Since “Bridgerton” first took Netflix by storm in 2020, there’s been a renewed surge of interest in Regency romances. On screens, there’s been “Bridgerton” season two, a similarly-cast adaptation of “Mr. Malcolm’s List,” a second season of “Sanditon,” and a remake of Jane Austen’s “Persuasion.” In print, there’s the usual steady stream of Regency-set romance novels, but a growing swath of these focus on narratives that have thus far been decidedly outside of the mainstream.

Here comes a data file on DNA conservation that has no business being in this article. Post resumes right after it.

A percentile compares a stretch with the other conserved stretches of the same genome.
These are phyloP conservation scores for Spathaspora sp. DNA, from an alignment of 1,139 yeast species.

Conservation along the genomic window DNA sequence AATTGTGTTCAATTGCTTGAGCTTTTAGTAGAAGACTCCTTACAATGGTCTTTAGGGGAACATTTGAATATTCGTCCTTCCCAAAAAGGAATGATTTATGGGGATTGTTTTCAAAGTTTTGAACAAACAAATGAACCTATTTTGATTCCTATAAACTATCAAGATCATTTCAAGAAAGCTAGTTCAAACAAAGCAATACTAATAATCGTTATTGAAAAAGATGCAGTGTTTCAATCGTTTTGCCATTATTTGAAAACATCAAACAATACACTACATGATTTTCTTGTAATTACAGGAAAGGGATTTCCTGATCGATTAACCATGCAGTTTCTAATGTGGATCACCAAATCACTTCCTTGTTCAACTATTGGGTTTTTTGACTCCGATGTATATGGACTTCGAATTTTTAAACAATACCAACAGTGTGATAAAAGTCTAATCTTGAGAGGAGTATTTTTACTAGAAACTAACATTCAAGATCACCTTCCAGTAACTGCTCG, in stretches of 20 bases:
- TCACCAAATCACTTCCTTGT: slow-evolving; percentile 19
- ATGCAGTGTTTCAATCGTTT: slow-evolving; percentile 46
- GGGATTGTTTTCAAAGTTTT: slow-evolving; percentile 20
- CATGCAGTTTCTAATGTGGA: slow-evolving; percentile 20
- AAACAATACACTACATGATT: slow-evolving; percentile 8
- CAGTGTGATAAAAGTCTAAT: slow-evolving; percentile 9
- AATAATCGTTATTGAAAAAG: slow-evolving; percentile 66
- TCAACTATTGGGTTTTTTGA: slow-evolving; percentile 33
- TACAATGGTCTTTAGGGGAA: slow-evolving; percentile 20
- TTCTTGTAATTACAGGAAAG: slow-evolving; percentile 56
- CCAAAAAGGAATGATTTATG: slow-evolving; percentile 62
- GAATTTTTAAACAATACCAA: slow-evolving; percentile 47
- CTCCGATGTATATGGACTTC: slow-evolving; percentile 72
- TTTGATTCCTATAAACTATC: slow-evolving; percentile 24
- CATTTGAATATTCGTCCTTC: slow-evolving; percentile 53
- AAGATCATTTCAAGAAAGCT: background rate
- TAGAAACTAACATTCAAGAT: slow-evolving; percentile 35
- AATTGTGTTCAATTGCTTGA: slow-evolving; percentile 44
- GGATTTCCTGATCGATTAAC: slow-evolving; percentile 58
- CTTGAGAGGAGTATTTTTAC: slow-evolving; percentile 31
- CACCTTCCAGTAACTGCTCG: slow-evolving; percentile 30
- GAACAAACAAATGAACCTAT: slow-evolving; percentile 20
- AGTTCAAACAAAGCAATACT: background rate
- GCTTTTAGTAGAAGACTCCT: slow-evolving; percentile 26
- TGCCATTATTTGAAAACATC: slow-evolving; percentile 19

“The Truth about Dukes” is the first book I’ve read by Grace Burrowes, but it won’t be my last. Robert has had epilepsy since he was a child, and his father sent him to an asylum and even pretended he had died. Years later, Robert has become Duke of Rothhaven and is courting his neighbor Constance, who has a scandalous past of her own. The plot of this book largely revolves around a lawsuit to find Robert mentally unfit because of his epilepsy, with a basis in similar historical legal proceedings. This book is the fifth in its series, but it can be read as a standalone.

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